For the tasks to which you are calling us.

May your Spirit dwell richly in us, enabling us to serve you with gladness all the days of our life; in the name of your Son, Jesus Christ our Lord.

Monday 6 th September.

The Government's Energy White Paper concluded that “technologies such as onshore and offshore wind and biomass are potentially the most cost-effective ways of limiting carbon emissions in the UK .” Yet the Government has not ruled out the option of building more nuclear power stations, despite the unsolved problems of waste disposal, the risks from terrorism and the running down of world supplies of uranium. Greenpeace comments: “Instead of pouring money into the failed nuclear option, governments should be investing in production and distribution systems that will enable us to store the energy from intermittent renewables such as wind and wave.”

Tuesday 7 th September.

Environmentalists are sometimes said to be “anti-science”. Yet science has always been shaped by values and interests. Is it wiser to pretend that there are “scientific” or “technical” solutions to global problems that are separate from social, political or religious beliefs – or honestly to acknowledge the particular values and interests which drive the science? “The dressing-up of economic and political agendas as if they were determined purely by science undermines the integrity of science. Truly rational debates about science and technology require not name-calling or denial, but humility and openness about the crucial role played by subjective interests and values.” (Sue Meyer)

Wednesday 8 th September.

The first of a series of dialogues and seminars at the St. Paul's Institute in London on “The World We Live In” takes place today from 6.30 to 8 p.m. Entitled “How should the world be governed?” the event takes the form of a dialogue between Dr. Rowan Williams, Archbishop of Canterbury, Lord Owen, former Foreign Secretary, and Philip Bobbitt, Professor of Constitutional Law at the University of Texas. Further dialogues with Dr. Williams take place on the 15 th , 21 st and 30 th . Entry is free. For further details visit www.stpauls.co.uk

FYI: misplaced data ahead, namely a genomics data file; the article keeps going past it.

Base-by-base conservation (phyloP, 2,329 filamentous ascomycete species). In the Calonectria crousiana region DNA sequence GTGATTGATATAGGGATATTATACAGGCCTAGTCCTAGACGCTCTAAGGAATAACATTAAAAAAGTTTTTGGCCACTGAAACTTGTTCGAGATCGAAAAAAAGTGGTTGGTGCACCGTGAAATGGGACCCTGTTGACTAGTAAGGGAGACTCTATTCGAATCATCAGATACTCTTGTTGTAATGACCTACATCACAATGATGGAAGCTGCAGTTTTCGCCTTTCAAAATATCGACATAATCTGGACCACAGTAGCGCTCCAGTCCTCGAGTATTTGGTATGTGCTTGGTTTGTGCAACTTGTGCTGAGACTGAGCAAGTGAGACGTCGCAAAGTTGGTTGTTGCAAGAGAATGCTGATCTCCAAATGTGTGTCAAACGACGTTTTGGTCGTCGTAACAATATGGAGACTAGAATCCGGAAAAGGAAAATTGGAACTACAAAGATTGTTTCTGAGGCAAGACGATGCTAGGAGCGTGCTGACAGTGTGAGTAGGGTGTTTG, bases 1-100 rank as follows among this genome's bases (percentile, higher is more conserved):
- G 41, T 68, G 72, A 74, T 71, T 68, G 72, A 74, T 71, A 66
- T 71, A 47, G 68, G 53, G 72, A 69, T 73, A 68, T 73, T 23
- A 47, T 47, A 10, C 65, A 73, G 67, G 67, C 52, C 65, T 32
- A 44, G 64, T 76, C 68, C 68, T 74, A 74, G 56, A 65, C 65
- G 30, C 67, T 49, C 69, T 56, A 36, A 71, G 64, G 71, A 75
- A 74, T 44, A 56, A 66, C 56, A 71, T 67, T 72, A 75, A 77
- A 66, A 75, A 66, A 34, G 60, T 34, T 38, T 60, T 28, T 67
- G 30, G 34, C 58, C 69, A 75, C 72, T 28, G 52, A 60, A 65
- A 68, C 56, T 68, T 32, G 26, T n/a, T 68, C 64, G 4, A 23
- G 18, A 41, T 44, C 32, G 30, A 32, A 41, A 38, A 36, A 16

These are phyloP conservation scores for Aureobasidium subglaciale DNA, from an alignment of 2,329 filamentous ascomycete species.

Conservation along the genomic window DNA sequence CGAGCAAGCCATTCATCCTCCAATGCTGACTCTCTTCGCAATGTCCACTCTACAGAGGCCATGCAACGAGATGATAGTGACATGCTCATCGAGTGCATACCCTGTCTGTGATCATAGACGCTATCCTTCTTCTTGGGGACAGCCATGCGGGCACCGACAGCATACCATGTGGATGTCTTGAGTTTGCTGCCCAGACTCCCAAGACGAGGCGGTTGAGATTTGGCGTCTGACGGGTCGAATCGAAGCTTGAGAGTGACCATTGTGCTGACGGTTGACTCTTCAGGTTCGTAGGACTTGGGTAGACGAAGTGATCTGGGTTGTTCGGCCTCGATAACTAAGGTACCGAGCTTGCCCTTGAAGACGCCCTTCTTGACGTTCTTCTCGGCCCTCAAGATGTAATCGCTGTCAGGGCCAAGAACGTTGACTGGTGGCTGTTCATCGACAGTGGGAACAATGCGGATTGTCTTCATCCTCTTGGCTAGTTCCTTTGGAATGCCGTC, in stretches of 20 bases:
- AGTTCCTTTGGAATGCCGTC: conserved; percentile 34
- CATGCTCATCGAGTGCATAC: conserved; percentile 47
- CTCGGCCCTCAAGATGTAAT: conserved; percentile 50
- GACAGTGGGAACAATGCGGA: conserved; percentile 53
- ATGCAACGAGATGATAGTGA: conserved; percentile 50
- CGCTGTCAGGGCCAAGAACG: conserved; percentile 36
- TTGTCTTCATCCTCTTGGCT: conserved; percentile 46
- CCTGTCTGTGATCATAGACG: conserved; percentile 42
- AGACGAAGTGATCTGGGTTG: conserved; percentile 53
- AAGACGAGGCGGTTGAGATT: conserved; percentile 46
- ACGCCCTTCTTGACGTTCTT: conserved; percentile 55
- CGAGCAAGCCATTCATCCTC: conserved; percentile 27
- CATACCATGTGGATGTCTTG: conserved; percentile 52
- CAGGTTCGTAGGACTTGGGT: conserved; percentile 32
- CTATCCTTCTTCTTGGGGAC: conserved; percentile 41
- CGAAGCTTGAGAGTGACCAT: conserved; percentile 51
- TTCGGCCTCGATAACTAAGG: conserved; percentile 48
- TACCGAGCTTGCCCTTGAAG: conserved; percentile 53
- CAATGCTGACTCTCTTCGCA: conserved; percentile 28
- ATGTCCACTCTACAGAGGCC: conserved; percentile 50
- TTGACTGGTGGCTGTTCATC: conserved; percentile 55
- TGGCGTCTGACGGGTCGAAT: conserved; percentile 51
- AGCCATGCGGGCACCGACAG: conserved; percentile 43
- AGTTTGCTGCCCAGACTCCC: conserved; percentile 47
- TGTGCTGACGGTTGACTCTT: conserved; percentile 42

Thursday 9 th September.

According to Sir Martin Rees, the Astronomer Royal, “New discoveries pose new ethical choices. Scientists have an obligation to debate these changes with society and a special responsibility for where their work might lead.”

Scientists for Global Responsibility is an independent UK organization of scientists committed to ethical science and technology, working to make science and technology more open and accountable and to contribute better to peace, social justice and environmental sustainability. Its research is uncovering ways in which the military and big business exert power in science and technology. Its lobbying has drawn attention to the benefits of renewable energy, the threat of nuclear terrorism and flaws in safety assessments of GM crops. For details write to: SGR, PO Box 473 , Folkestone , Kent CT20 1GS .

Friday 10 th September.

The EU Emissions Trading Scheme allows each country to produce a plan showing how allowances for carbon emissions will be allocated among its power installations. The UK plan shows CO2 savings for high energy use sectors to be 5.5 million tonnes for 2005-2007, but ILEX, an energy consultant, in a report commissioned by WWF, shows the potential for savings within the UK power sector of 48.2 million tonnes over the same period. Stricter limits on CO2 emissions, and therefore higher prices, would penalize Britain 's inefficient coal-fired power stations for their high CO2 emissions and so promote investment in cleaner forms of electricity generation.

Saturday 11 th September.

New planning guidance from the Government now enables local authorities to require new developments to use on-site renewable energy sources for a proportion of their energy. It also requires all developments to be considered in the light of impacts on important wildlife and conservation sites.

Yet, as FoE points out, these are small steps in the promotion of renewable energy. Joined-up thinking is required across the whole range of Government departments (especially the Treasury) in order to cut CO2 emissions and to promote renewable energy.

Sunday 12 th September.

Father, we thank you at this harvest time for creating this wonderful world and for giving us the task of caring for it. Forgive us when the way we live denies our calling. Have mercy on us and our planet. Fill us daily with your grace, that we may always remember that we are here as your stewards, who will one day be asked for our account.